Presuppositional Validity & Vacuity

You may presuppose anything that you wish, until you test it against harsh reality and run the perilous risk of showing it wrong.

Presuppositional apologists ignore the above statement, as though any assumption were as good as any other, when in fact most of what we often assume true, when objectively examined and tested proves to be mistaken.

They do, of course also argue for the superiority of their position using scripture as their evidence, presupposing its infallibility in a delightfully quaint act of question-begging.

Apologists claim that mainstream science, or “Darwinian evolutionism,” “Darwinism,” and other variants, an imaginary religious ideology opposed to their own, presupposes, as they presuppose the Truth™ of scripture, the non-existence of the supernatural and thus their God as an ontological position.

In so doing, they confuse methodological naturalism with philosophical naturalism, the position that physical reality is all that there is.

Methodological naturalism is a working principle, an assumption of procedure that requires the use of natural explanations for natural phenomena, not limited to macroscopic material objects, because such explanations and their implications can in principle be tested.

Science also uses two other principles, [1] that an objective, external reality exists, and depending on this, [2] that this reality is knowable and understandable.

There can be no useful science that rejects these principles, since it depends on public confirmation of its facts and a reality in which these facts can exist, and to paraphrase Arthur C Clarke, facts that cannot be independently confirmed do not exist.

This is true even of facts pertaining to subjective brain states, which can be monitored with increasing precision using current technology such as PET and fMRI scans, though these may not be situationally available.

However, even lacking such equipment, some brain states, such as those associated with mood disorders, hallucinations, delusional conditions, and many forms of neurological damage, disorders and pathologies, produce identifiable behaviors or apparent symptoms that can be clinically diagnosed to varying degrees of accuracy.

So even facts of the mind can be objectively if indirectly observed and validated.

Science refrains from seeking supernatural explanations involving omnipotent beings, be they magical gods or universe-creating Intelligent Designers of the technological ET variety.

I’m reminded of Shermer’s Last Law:

“Any sufficiently advanced extraterrestrial intelligence is indistinguishable from God.”

Supernatural hypotheses involving omnipotent beings, even those posed as though they were naturalistic, produce no meaningful predictions, no real difference between observable results whether they are correct or spurious, and science needs to tell between degrees of probable correctness and wrongness, the grain from the chaff, the real from the unreal.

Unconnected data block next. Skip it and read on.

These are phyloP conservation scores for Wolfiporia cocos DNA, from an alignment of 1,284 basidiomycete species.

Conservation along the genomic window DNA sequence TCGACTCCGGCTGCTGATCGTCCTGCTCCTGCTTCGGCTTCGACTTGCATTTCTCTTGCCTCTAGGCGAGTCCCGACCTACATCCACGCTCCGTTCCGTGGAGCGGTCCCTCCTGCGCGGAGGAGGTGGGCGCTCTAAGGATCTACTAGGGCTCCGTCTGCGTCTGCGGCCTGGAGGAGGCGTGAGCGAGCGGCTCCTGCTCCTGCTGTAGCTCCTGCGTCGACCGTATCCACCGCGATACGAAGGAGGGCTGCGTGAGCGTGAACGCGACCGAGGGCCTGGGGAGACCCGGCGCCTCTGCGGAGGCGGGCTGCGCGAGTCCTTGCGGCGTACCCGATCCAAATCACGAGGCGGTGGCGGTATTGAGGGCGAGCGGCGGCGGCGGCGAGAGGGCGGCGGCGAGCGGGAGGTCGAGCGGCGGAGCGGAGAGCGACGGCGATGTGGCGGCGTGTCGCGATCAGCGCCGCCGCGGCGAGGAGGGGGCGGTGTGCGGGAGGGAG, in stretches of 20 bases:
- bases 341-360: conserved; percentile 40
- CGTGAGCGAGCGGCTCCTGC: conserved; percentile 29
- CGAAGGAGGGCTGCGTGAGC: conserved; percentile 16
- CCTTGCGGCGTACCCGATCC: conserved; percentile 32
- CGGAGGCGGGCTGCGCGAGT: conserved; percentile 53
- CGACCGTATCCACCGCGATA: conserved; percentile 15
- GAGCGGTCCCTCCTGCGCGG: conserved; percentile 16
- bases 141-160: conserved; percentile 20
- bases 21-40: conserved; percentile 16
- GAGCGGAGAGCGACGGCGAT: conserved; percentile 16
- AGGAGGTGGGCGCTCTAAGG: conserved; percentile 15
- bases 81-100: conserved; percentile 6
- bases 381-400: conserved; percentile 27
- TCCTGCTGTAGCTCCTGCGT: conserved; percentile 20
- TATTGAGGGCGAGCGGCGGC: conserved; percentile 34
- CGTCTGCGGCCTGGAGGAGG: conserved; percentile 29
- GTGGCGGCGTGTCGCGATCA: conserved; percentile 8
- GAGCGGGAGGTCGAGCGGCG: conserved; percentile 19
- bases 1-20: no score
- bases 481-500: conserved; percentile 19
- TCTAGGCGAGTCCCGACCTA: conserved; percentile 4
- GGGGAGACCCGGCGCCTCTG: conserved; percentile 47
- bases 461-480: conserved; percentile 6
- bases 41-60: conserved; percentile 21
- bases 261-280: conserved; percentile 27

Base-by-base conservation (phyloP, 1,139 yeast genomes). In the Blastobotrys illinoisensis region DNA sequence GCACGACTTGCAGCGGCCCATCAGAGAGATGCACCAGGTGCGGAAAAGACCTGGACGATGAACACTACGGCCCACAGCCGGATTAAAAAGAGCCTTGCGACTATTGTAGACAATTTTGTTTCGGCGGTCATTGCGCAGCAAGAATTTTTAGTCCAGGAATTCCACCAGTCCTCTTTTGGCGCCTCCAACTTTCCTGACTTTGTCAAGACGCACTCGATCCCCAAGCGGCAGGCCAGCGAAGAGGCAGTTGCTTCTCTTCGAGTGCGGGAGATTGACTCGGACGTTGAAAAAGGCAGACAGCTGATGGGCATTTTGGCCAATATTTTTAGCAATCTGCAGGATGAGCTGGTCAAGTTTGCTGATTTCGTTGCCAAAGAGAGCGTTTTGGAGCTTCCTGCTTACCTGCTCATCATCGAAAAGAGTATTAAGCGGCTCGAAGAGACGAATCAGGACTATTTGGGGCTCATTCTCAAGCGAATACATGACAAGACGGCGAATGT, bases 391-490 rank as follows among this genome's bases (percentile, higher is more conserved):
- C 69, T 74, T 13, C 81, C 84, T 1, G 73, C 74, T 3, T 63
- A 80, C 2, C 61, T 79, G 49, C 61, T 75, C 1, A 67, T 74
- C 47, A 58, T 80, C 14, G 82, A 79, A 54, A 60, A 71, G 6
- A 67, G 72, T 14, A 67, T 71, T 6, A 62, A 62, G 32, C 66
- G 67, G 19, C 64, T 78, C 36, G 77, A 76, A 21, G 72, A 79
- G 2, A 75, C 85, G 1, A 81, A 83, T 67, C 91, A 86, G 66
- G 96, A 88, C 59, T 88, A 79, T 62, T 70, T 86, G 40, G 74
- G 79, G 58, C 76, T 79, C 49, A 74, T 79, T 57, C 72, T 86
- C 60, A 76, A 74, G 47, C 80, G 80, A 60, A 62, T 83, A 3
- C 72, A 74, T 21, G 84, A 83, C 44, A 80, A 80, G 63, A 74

“What would life look like if it were created by an intelligent Designer?”

The answer is that it would look like whatever it looks like.

With a supernatural explanation, we cannot ask questions on the nature of the designer, we cannot ask by what process life was designed, what laws were employed, what criteria governed the design process, and so on.

As an explanation, the supernatural tells us nothing of any use.

While supernatural hypotheses aren’t useful, or even interesting, supernatural claims are fair game, and many have been looked into by skeptical paranormal investigators and mainstream researchers over the decades.

Using supernatural explanations would halt all inquiry, since once you hit upon quick n’ easy magic as the answer, psychologically, there’s no further inclination to look.

Methodological naturalism is a rule of procedure, not an ideology saying that there is no God.

Science has copious evidence for the usefulness and effectiveness of it’s assumptions, even failing the ability to objectively prove its own rules by logical necessity — It doesn’t have to since that’s not what science is for, and it makes no claims of metaphysical certitude for its rules or its findings.

Science has rules it must obey, assumptions it needs to function, a philosophical underpinning it needs to define how it works and what it can find out, but the rules and assumptions of science do not have to obey themselves.